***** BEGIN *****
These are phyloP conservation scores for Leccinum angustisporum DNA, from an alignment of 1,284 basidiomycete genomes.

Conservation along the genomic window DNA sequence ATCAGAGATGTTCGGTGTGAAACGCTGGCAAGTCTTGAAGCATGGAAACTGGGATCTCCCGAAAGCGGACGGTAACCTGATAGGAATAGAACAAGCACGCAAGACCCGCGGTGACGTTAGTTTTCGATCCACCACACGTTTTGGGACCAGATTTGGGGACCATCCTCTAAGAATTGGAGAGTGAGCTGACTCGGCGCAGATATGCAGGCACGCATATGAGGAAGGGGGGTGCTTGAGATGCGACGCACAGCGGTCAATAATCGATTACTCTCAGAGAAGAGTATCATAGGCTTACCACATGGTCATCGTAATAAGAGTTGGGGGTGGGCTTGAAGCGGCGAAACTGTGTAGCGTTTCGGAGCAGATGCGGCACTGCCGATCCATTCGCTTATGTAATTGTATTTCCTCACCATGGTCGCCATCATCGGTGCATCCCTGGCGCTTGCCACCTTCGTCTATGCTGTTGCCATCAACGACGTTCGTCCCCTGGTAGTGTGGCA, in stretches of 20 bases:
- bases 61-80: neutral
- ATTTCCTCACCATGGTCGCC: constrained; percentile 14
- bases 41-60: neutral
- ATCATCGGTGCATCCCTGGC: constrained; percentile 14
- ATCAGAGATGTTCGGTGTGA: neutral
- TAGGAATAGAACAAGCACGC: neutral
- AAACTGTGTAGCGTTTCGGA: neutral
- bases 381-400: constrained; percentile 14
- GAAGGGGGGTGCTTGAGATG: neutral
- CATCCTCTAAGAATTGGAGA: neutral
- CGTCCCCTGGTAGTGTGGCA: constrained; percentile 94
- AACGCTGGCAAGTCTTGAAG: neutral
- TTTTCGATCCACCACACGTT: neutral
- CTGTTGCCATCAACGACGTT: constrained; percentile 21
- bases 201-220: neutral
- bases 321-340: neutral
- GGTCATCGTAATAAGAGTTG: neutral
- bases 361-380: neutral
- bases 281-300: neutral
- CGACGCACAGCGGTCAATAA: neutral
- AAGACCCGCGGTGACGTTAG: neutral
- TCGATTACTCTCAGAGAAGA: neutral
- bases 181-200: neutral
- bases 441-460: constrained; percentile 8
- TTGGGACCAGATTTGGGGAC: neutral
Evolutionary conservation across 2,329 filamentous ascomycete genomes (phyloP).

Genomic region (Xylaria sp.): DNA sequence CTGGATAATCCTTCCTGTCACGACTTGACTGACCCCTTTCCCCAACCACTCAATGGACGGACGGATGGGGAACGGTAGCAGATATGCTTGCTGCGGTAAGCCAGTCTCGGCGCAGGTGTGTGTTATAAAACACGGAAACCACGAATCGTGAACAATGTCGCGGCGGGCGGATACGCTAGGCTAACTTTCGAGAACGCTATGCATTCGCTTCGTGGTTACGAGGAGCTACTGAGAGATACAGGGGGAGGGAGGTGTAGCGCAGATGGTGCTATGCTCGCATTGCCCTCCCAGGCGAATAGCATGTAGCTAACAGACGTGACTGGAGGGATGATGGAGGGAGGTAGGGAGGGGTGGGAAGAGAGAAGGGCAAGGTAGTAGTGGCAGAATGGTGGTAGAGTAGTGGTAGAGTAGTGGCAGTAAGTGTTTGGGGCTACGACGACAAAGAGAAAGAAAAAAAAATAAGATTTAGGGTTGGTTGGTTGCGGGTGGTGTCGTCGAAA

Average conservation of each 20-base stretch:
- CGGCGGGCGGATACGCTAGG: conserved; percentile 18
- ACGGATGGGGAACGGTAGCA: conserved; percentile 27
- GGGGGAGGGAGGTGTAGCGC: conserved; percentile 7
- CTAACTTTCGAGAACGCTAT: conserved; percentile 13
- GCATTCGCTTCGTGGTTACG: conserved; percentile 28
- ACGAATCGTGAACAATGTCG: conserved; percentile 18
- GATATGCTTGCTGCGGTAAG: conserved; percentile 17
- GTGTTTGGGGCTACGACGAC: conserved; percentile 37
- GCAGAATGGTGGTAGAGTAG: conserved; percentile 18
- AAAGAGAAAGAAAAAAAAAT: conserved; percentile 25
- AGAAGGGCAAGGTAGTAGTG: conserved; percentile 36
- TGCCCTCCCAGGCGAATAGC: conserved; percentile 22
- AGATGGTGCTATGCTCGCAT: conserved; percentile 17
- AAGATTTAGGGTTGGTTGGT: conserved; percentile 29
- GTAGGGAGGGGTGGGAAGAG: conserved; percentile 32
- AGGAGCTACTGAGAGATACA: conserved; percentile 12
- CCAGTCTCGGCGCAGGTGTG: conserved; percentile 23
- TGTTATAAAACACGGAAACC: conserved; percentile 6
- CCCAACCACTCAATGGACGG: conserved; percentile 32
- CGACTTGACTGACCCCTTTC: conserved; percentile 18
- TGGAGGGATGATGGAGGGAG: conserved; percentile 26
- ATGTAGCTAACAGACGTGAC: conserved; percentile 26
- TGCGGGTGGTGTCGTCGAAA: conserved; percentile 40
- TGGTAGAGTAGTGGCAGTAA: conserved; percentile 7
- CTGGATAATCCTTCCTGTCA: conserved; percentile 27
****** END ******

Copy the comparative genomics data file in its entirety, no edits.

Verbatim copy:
These are phyloP conservation scores for Leccinum angustisporum DNA, from an alignment of 1,284 basidiomycete genomes.

Conservation along the genomic window DNA sequence ATCAGAGATGTTCGGTGTGAAACGCTGGCAAGTCTTGAAGCATGGAAACTGGGATCTCCCGAAAGCGGACGGTAACCTGATAGGAATAGAACAAGCACGCAAGACCCGCGGTGACGTTAGTTTTCGATCCACCACACGTTTTGGGACCAGATTTGGGGACCATCCTCTAAGAATTGGAGAGTGAGCTGACTCGGCGCAGATATGCAGGCACGCATATGAGGAAGGGGGGTGCTTGAGATGCGACGCACAGCGGTCAATAATCGATTACTCTCAGAGAAGAGTATCATAGGCTTACCACATGGTCATCGTAATAAGAGTTGGGGGTGGGCTTGAAGCGGCGAAACTGTGTAGCGTTTCGGAGCAGATGCGGCACTGCCGATCCATTCGCTTATGTAATTGTATTTCCTCACCATGGTCGCCATCATCGGTGCATCCCTGGCGCTTGCCACCTTCGTCTATGCTGTTGCCATCAACGACGTTCGTCCCCTGGTAGTGTGGCA, in stretches of 20 bases:
- bases 61-80: neutral
- ATTTCCTCACCATGGTCGCC: constrained; percentile 14
- bases 41-60: neutral
- ATCATCGGTGCATCCCTGGC: constrained; percentile 14
- ATCAGAGATGTTCGGTGTGA: neutral
- TAGGAATAGAACAAGCACGC: neutral
- AAACTGTGTAGCGTTTCGGA: neutral
- bases 381-400: constrained; percentile 14
- GAAGGGGGGTGCTTGAGATG: neutral
- CATCCTCTAAGAATTGGAGA: neutral
- CGTCCCCTGGTAGTGTGGCA: constrained; percentile 94
- AACGCTGGCAAGTCTTGAAG: neutral
- TTTTCGATCCACCACACGTT: neutral
- CTGTTGCCATCAACGACGTT: constrained; percentile 21
- bases 201-220: neutral
- bases 321-340: neutral
- GGTCATCGTAATAAGAGTTG: neutral
- bases 361-380: neutral
- bases 281-300: neutral
- CGACGCACAGCGGTCAATAA: neutral
- AAGACCCGCGGTGACGTTAG: neutral
- TCGATTACTCTCAGAGAAGA: neutral
- bases 181-200: neutral
- bases 441-460: constrained; percentile 8
- TTGGGACCAGATTTGGGGAC: neutral
Evolutionary conservation across 2,329 filamentous ascomycete genomes (phyloP).

Genomic region (Xylaria sp.): DNA sequence CTGGATAATCCTTCCTGTCACGACTTGACTGACCCCTTTCCCCAACCACTCAATGGACGGACGGATGGGGAACGGTAGCAGATATGCTTGCTGCGGTAAGCCAGTCTCGGCGCAGGTGTGTGTTATAAAACACGGAAACCACGAATCGTGAACAATGTCGCGGCGGGCGGATACGCTAGGCTAACTTTCGAGAACGCTATGCATTCGCTTCGTGGTTACGAGGAGCTACTGAGAGATACAGGGGGAGGGAGGTGTAGCGCAGATGGTGCTATGCTCGCATTGCCCTCCCAGGCGAATAGCATGTAGCTAACAGACGTGACTGGAGGGATGATGGAGGGAGGTAGGGAGGGGTGGGAAGAGAGAAGGGCAAGGTAGTAGTGGCAGAATGGTGGTAGAGTAGTGGTAGAGTAGTGGCAGTAAGTGTTTGGGGCTACGACGACAAAGAGAAAGAAAAAAAAATAAGATTTAGGGTTGGTTGGTTGCGGGTGGTGTCGTCGAAA

Average conservation of each 20-base stretch:
- CGGCGGGCGGATACGCTAGG: conserved; percentile 18
- ACGGATGGGGAACGGTAGCA: conserved; percentile 27
- GGGGGAGGGAGGTGTAGCGC: conserved; percentile 7
- CTAACTTTCGAGAACGCTAT: conserved; percentile 13
- GCATTCGCTTCGTGGTTACG: conserved; percentile 28
- ACGAATCGTGAACAATGTCG: conserved; percentile 18
- GATATGCTTGCTGCGGTAAG: conserved; percentile 17
- GTGTTTGGGGCTACGACGAC: conserved; percentile 37
- GCAGAATGGTGGTAGAGTAG: conserved; percentile 18
- AAAGAGAAAGAAAAAAAAAT: conserved; percentile 25
- AGAAGGGCAAGGTAGTAGTG: conserved; percentile 36
- TGCCCTCCCAGGCGAATAGC: conserved; percentile 22
- AGATGGTGCTATGCTCGCAT: conserved; percentile 17
- AAGATTTAGGGTTGGTTGGT: conserved; percentile 29
- GTAGGGAGGGGTGGGAAGAG: conserved; percentile 32
- AGGAGCTACTGAGAGATACA: conserved; percentile 12
- CCAGTCTCGGCGCAGGTGTG: conserved; percentile 23
- TGTTATAAAACACGGAAACC: conserved; percentile 6
- CCCAACCACTCAATGGACGG: conserved; percentile 32
- CGACTTGACTGACCCCTTTC: conserved; percentile 18
- TGGAGGGATGATGGAGGGAG: conserved; percentile 26
- ATGTAGCTAACAGACGTGAC: conserved; percentile 26
- TGCGGGTGGTGTCGTCGAAA: conserved; percentile 40
- TGGTAGAGTAGTGGCAGTAA: conserved; percentile 7
- CTGGATAATCCTTCCTGTCA: conserved; percentile 27